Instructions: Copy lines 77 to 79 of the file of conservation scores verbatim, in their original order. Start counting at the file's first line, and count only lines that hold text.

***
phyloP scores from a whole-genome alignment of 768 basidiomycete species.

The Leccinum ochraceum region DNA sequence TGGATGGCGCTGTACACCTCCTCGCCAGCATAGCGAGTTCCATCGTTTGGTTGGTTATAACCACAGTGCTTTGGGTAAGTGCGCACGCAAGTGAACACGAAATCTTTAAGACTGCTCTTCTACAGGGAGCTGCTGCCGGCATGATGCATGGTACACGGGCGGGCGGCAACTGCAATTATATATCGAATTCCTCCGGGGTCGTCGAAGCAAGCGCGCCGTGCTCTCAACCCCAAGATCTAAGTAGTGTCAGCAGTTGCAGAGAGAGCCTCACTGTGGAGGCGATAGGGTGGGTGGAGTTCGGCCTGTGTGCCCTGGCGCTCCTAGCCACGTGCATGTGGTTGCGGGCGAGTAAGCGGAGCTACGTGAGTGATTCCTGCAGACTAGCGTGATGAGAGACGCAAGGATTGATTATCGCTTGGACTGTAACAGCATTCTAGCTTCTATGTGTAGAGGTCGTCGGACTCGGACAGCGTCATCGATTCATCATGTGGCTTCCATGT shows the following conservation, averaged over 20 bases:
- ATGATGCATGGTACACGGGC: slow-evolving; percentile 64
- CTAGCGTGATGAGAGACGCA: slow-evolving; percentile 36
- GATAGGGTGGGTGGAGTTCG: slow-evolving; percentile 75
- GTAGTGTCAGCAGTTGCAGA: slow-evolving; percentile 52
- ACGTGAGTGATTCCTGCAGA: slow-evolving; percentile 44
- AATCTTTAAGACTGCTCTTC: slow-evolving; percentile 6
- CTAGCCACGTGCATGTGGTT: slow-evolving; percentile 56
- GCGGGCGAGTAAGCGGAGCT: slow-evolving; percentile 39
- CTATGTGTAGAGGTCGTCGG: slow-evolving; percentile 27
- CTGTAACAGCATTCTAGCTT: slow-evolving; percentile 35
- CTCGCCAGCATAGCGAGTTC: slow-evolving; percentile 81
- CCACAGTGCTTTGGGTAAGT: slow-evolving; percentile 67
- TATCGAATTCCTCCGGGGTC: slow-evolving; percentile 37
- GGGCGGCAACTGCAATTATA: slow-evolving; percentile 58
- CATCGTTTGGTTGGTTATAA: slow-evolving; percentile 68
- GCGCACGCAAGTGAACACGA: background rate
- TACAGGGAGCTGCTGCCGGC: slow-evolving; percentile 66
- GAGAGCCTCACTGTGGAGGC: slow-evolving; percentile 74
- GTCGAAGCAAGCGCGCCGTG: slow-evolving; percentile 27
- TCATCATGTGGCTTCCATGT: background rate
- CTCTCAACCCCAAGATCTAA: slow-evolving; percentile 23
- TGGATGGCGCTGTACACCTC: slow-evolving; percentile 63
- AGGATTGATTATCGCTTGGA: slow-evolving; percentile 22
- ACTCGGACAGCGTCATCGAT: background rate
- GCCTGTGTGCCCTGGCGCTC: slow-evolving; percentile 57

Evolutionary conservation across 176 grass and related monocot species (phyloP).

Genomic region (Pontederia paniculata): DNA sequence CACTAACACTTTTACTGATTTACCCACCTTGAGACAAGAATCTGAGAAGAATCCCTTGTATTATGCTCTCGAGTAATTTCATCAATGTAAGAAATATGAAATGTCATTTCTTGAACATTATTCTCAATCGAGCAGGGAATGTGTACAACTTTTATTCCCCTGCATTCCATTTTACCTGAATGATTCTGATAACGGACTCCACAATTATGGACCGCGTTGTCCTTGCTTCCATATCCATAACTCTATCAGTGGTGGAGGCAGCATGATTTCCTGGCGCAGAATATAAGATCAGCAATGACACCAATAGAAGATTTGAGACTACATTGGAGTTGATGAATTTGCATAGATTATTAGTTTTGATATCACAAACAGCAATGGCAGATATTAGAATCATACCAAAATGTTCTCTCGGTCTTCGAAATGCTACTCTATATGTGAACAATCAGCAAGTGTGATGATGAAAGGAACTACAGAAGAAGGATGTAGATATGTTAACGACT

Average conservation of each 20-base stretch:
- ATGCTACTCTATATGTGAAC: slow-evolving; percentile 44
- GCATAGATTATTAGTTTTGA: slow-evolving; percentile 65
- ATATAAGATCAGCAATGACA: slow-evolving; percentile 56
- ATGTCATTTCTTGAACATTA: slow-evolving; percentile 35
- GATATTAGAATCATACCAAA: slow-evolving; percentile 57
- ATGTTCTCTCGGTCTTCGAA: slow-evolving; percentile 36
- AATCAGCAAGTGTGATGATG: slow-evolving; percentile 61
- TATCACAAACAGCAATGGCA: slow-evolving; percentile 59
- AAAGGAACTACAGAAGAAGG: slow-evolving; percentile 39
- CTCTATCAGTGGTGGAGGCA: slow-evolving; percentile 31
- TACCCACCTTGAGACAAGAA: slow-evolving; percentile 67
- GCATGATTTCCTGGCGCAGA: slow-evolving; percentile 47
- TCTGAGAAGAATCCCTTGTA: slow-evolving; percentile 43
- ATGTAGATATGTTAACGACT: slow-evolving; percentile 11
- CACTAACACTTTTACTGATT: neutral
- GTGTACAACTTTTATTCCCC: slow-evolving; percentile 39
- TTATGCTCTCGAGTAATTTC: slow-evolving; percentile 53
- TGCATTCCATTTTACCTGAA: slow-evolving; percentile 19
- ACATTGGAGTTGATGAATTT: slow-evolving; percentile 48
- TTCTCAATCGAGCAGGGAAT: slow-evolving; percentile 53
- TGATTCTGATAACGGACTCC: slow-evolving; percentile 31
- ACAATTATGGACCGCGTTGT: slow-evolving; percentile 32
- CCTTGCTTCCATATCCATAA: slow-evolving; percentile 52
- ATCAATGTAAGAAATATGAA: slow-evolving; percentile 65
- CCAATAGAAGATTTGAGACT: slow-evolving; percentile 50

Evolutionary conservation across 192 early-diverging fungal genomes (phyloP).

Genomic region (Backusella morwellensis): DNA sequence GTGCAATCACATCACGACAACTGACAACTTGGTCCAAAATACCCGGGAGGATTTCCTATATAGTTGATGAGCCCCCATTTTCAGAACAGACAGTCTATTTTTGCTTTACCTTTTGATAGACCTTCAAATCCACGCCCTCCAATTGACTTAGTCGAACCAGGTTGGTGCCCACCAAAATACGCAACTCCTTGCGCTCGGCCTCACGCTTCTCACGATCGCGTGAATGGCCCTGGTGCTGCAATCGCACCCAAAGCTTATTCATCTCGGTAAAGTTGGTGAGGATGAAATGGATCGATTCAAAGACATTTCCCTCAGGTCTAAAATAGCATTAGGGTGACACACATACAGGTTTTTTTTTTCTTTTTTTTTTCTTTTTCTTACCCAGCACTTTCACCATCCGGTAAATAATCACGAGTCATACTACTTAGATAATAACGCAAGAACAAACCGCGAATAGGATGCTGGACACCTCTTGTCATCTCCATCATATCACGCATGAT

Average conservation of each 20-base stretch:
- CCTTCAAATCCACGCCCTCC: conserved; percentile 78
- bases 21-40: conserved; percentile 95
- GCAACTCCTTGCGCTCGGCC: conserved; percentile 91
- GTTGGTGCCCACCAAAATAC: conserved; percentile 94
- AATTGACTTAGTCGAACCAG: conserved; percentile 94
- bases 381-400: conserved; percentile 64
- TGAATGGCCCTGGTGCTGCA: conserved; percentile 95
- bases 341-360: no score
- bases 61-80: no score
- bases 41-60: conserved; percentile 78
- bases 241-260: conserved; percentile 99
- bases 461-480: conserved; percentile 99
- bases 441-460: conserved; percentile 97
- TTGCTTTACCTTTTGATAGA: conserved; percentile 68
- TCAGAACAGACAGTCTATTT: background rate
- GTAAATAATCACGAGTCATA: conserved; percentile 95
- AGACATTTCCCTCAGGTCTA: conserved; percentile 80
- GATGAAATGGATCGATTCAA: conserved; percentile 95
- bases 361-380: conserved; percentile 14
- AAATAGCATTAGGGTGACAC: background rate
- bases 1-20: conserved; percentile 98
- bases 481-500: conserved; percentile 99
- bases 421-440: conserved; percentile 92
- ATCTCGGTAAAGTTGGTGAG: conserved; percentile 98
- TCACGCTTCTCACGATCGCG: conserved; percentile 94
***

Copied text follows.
- bases 361-380: conserved; percentile 14
- AAATAGCATTAGGGTGACAC: background rate
- bases 1-20: conserved; percentile 98